• International companies can tap into a multilingual workforce across Australia. Almost 30 per cent of Australia’s 12.2 million-strong employed persons were born overseas. Many foreign-born employees are from Asia or Europe, enriching Australia’s reputation for culturally diverse workplaces and boosting the nation’s competitive edge in international business. [10]
  • Twenty-seven per cent (or 6.4 million) of the nation’s population speak an Asian or European language. Almost 3.2 million (or one in seven) Australians speak an Asian language – more than 900,000 speak a Chinese language and 800,000 speak a Southern Asian language – and 1.4 million Australians speak a European language. [11]


While the BMR emphasises that Australia already demonstrates a range of strong innovation credentials, Innovation and Science Australia (ISA) has recently released its report to the government, Australia 2030: Prosperity through Innovation – a plan for Australia to thrive in the global innovation race. The ISA Board was tasked by the government to produce a strategic plan to advise policy makers on how to accelerate innovation, science and research and optimise Australia's innovation system out to 2030.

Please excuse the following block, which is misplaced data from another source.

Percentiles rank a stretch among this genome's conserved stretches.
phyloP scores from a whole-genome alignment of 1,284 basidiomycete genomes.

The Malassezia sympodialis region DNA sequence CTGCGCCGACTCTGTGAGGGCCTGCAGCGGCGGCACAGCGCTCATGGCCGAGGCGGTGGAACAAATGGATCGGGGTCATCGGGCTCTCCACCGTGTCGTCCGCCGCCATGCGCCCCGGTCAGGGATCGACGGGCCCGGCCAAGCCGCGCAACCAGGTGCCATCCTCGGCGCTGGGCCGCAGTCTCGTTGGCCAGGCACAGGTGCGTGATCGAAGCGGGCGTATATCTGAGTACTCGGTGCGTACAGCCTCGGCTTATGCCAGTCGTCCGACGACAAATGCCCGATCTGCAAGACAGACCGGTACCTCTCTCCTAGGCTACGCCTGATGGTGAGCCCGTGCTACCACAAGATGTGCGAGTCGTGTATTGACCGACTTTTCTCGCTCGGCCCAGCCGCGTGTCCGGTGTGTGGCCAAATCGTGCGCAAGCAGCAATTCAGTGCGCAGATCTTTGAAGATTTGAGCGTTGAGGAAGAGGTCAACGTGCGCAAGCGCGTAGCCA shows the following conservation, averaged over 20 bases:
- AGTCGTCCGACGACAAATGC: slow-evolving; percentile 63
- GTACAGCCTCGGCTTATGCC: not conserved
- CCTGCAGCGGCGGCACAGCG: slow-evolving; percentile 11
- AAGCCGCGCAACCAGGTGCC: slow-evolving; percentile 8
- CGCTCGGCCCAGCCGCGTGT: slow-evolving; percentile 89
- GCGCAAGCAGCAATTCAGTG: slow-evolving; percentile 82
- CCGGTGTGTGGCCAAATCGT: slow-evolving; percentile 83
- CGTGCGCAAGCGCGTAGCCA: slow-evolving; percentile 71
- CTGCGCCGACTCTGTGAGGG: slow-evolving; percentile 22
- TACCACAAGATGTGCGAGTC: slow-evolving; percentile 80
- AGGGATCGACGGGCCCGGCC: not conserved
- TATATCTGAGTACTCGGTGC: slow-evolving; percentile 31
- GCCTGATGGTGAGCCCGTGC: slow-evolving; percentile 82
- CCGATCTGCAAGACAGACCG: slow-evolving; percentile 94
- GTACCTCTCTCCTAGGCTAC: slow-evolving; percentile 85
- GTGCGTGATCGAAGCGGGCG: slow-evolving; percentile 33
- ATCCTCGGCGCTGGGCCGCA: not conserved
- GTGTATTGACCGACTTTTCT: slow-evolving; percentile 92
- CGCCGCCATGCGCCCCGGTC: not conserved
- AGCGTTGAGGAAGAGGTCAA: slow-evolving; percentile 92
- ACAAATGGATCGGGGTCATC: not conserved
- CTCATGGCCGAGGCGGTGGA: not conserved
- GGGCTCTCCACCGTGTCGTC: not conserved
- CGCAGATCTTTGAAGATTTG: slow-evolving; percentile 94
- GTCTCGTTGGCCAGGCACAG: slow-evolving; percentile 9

The Plan makes 30 recommendations for governments to help achieve this goal and has identified five urgent imperatives for action across the innovation system in Australia. These imperatives include education, industry, government, research and development, and culture and ambition. Within these imperatives, the Plan describes specific opportunities where governments can exercise leadership and influence to accelerate the nation's innovation performance out to the year 2030.

ISA has developed a strategy looking out to 2030 to advise the Australian Government on how to generate and capture more of the benefits of innovation for Australians. The strategy makes 30 recommendations which are framed in the context of five strategic imperatives.

[1] Austrade’s Why Australia Benchmark Report 2018 (BMR 2018), page 28
[2] BMR 2018, page 30
[3]OECD dataset: Main Science and Technology Indicators (Data extracted on 19 Feb 2018 from OECD. Stat) 
[4] BMR 2018, Chart: Leading Economy for R&D Expenditure, page 29 
[5] BMR 2018, Chart: Top Ranking Academic Institutions, page 32 
[6] BMR 2018, Chart: Relative Impacts of Australian Scientific Publications by Research Field – 2012–16 , page 31
 [7] Department of Industry, Innovation and Science, Australian Innovation System Report 2017 , 2. Skills and capabilities, page 19 
[8] OECD+ includes all 35 member countries of the OECD, as well China, Taiwan and Singapore (where data is available) 
[9] Ibid, page 87 
[10] BMR 2018, Chart: Culturally Diverse Labour Force, page 33 
[11] BMR 2018, Chart: a Multilingual Population , page 35